Even though The Amazing Spider-Man 2 churned a $70M-plus profit off a $708M global take, Sony and former studio chief-turned producer Amy Pascal were smart enough to realize that they needed to resuscitate the brand to keep it going; the 2014 sequel earned a low B+ CinemaScore and 52% Rotten Tomatoes score. Partnering with the greater Marvel Cinematic Universe was a win-win situation and the B.O. figures speak for themselves: Spider-Man: Homecoming was the studio’s second highest opening at the domestic B.O. ($117M), its fourth highest grossing title stateside (with close to $324M). Spidey can look forward to another life generation-wise, but the hill is that much steeper for Pirates, Transformers, and Alien. If studios are to reboot a franchise, think Logan: Keep it cheap, and take chances.
Unlike Sony, Paramount couldn’t see the forest for the trees, which is why they went ahead with another Transformers movie after the 2014 film grossed $1.1 billion worldwide with an estimated $250M+ profit. To the Melrose Lot, Michael Bay’s sense of Transformers was still very much alive, even with a leading man reset in Mark Wahlberg. Not until a film hits the ground does a studio realize a fix is needed, and finance sources inform us that with Last Knight‘s reported production cost of $217M and a global take of $604M, it’s generating a small loss.
Still, no writers’ room could solve the CGI crash-bang-boom ennui of The Last Knight. Paramount hopes that the Transformers spinoff Bumblebee rejuvenates the series, but good luck with that, as the film is up against Warner Bros./DC/James Wan’s Aquaman on Dec. 21, 2018. Various reasons plagued old and even potential franchises this summer: The Mummy (novice director), Alien: Covenant (Prometheus sequel? It’s another monster chase scene), and King Arthur: Legend of the Sword (Warner Bros. ham-fisting a movie together with a helmer known for flash over substance).
2) Program a four-quad movie during the first weekend of August. An unwritten rule among the majors moving forward is that nothing less than a four-quad movie should occupy the first slot in August. We’ve known for some time prior to Guardians of the Galaxy that the weekend works, so put a big movie there, just like Marvel owns the first weekend in May. Following the July 21 opening of Dunkirk, no other title during the last six weekends of summer opened to more than $50.5M. After Alien: Covenant departed that date, many think Luc Besson’s Valerian should have moved in. The Luc Besson film was broken goods no matter what spot it took on the calendar. And fresh IP like The Dark Tower ($19.1M) isn’t the answer for the first weekend of August. Disney is sitting on the date next year with an untitled live-action fairy tale, and they’re confident they have the goods.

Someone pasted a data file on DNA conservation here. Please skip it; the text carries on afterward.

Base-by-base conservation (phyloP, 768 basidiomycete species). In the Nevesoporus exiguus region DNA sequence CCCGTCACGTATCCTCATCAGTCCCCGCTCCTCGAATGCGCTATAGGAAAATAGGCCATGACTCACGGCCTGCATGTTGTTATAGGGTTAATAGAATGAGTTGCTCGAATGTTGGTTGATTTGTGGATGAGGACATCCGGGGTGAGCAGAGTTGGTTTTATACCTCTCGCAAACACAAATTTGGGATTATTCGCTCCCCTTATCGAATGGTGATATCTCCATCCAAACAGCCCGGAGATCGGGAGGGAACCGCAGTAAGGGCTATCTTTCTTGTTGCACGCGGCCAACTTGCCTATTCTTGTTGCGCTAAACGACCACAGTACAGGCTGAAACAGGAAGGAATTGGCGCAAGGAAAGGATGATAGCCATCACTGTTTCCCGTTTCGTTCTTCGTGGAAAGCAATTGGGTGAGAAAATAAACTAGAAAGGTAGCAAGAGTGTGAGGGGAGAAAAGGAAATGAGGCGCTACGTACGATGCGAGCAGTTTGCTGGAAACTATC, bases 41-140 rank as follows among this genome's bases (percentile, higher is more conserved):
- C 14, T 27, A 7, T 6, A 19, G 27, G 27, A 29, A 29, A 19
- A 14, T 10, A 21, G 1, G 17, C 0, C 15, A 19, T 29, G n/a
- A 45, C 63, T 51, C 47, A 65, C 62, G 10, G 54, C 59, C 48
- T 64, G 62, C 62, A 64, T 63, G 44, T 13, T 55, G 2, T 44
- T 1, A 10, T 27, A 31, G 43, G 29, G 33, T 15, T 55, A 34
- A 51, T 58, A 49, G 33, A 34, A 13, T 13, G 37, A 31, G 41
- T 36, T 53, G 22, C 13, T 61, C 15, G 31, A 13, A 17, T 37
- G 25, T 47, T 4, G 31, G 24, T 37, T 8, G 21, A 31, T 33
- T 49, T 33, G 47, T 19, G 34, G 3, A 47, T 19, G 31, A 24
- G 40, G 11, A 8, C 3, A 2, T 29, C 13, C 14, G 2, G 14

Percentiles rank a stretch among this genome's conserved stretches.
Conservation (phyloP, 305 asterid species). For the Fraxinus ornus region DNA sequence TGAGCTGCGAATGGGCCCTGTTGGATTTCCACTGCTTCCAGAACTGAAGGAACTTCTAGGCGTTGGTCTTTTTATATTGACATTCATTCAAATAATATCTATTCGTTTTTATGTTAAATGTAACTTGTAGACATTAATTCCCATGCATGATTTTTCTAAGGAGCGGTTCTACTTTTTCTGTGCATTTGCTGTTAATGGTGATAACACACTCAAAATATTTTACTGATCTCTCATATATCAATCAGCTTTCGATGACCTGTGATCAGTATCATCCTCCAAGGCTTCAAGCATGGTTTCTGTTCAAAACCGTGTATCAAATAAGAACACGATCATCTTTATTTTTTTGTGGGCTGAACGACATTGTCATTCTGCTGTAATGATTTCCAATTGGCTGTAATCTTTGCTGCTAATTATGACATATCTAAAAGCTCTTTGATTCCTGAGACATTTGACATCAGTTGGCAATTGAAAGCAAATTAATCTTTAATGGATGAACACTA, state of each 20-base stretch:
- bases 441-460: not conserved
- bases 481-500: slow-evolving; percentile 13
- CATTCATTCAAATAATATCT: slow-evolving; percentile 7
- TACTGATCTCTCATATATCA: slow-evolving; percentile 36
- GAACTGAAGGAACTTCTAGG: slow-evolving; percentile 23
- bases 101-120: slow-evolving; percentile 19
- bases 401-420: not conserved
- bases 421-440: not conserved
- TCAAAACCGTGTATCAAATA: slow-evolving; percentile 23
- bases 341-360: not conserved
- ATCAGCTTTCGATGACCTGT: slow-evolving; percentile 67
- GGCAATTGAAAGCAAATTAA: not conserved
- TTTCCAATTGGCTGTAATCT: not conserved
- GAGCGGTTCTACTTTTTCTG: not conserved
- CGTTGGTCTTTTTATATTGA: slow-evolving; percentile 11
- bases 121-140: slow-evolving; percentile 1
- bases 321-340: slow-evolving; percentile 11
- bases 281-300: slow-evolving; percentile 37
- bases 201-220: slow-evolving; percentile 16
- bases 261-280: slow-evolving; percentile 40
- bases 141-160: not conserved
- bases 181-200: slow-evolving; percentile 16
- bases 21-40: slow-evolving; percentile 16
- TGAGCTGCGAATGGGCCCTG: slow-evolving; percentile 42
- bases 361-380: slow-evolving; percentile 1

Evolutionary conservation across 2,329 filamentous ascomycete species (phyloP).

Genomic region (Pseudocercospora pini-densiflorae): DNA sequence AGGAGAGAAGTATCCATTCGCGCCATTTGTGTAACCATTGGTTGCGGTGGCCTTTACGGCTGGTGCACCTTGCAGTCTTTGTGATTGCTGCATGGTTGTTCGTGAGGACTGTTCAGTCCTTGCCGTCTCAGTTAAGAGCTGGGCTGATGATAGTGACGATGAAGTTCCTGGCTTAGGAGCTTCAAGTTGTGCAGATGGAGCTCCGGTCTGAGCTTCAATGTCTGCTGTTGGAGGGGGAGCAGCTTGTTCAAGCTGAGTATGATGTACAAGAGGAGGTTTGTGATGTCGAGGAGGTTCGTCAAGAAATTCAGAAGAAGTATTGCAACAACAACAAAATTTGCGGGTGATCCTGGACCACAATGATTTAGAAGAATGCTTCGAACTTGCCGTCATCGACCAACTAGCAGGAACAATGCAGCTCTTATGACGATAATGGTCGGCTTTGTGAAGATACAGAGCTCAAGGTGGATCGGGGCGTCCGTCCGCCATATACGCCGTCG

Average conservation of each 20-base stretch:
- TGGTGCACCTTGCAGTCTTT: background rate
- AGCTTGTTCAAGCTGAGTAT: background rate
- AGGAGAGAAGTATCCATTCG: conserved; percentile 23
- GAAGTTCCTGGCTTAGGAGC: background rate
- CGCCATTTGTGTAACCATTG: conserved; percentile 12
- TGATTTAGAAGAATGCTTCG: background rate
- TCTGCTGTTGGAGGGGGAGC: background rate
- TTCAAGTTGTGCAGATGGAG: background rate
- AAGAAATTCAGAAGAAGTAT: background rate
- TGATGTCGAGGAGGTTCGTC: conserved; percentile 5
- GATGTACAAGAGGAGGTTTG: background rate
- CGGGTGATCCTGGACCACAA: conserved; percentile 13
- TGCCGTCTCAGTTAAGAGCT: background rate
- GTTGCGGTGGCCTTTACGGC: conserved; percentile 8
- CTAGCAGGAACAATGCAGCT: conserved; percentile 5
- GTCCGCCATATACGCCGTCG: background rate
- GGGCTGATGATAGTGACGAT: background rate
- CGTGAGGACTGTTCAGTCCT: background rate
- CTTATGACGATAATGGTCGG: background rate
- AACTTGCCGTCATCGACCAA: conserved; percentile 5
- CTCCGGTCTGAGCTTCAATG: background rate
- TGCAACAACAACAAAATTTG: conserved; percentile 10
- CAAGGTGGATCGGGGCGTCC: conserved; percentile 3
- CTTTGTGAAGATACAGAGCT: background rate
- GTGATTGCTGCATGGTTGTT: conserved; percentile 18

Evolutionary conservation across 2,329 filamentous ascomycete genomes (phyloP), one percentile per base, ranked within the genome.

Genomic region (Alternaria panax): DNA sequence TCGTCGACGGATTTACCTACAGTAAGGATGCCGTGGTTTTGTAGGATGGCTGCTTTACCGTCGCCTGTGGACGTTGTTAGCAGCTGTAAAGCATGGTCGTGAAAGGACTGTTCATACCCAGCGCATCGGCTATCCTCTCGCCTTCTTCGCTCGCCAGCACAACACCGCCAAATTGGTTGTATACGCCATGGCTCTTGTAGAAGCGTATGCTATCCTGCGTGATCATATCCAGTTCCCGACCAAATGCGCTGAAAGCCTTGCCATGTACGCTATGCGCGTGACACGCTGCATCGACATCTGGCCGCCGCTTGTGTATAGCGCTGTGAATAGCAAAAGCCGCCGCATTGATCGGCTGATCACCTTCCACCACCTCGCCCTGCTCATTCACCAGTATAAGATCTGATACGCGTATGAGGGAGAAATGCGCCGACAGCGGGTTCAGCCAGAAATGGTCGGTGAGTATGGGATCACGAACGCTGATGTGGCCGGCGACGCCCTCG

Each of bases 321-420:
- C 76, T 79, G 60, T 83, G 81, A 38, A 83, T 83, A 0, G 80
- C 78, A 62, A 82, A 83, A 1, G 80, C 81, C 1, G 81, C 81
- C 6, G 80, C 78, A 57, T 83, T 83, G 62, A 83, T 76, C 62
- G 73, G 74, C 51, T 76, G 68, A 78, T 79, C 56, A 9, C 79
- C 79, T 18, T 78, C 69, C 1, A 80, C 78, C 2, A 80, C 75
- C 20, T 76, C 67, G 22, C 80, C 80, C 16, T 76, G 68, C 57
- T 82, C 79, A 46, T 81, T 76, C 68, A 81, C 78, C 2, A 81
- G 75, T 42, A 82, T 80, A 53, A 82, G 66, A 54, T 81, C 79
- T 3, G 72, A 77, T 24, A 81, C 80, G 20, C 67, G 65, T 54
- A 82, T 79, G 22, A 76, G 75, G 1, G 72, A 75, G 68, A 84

3) The Director is the Star. Moviegoers can sniff out good directors who can spin a yarn. Period films outside of awards season are a challenge, and no one could predict months in advance that Dunkirk (current B.O. $179.2M, a 3.5x multiple) would do better than War for the Planet of the Apes ($144.6M), Pirates 5 ($172M) or for that matter The Mummy ($80M). A lot of Dunkirk‘s success can be attributed to Christopher Nolan’s name-getting fans in seats, not to mention his pics leg out. Guardians of the Galaxy Vol. 2 helmer James Gunn is continually engaging fans on social, and Patty Jenkins is a name that many female moviegoers will never forget as they made Wonder Woman the highest grossing title of the summer ($810M) and the record-holder for the top grossing live action title directed by a woman. Meanwhile, the masses after Baby Driver ($105.8M) have discovered something that fanboys always knew: How brilliantly entertaining and avant garde Edgar Wright is.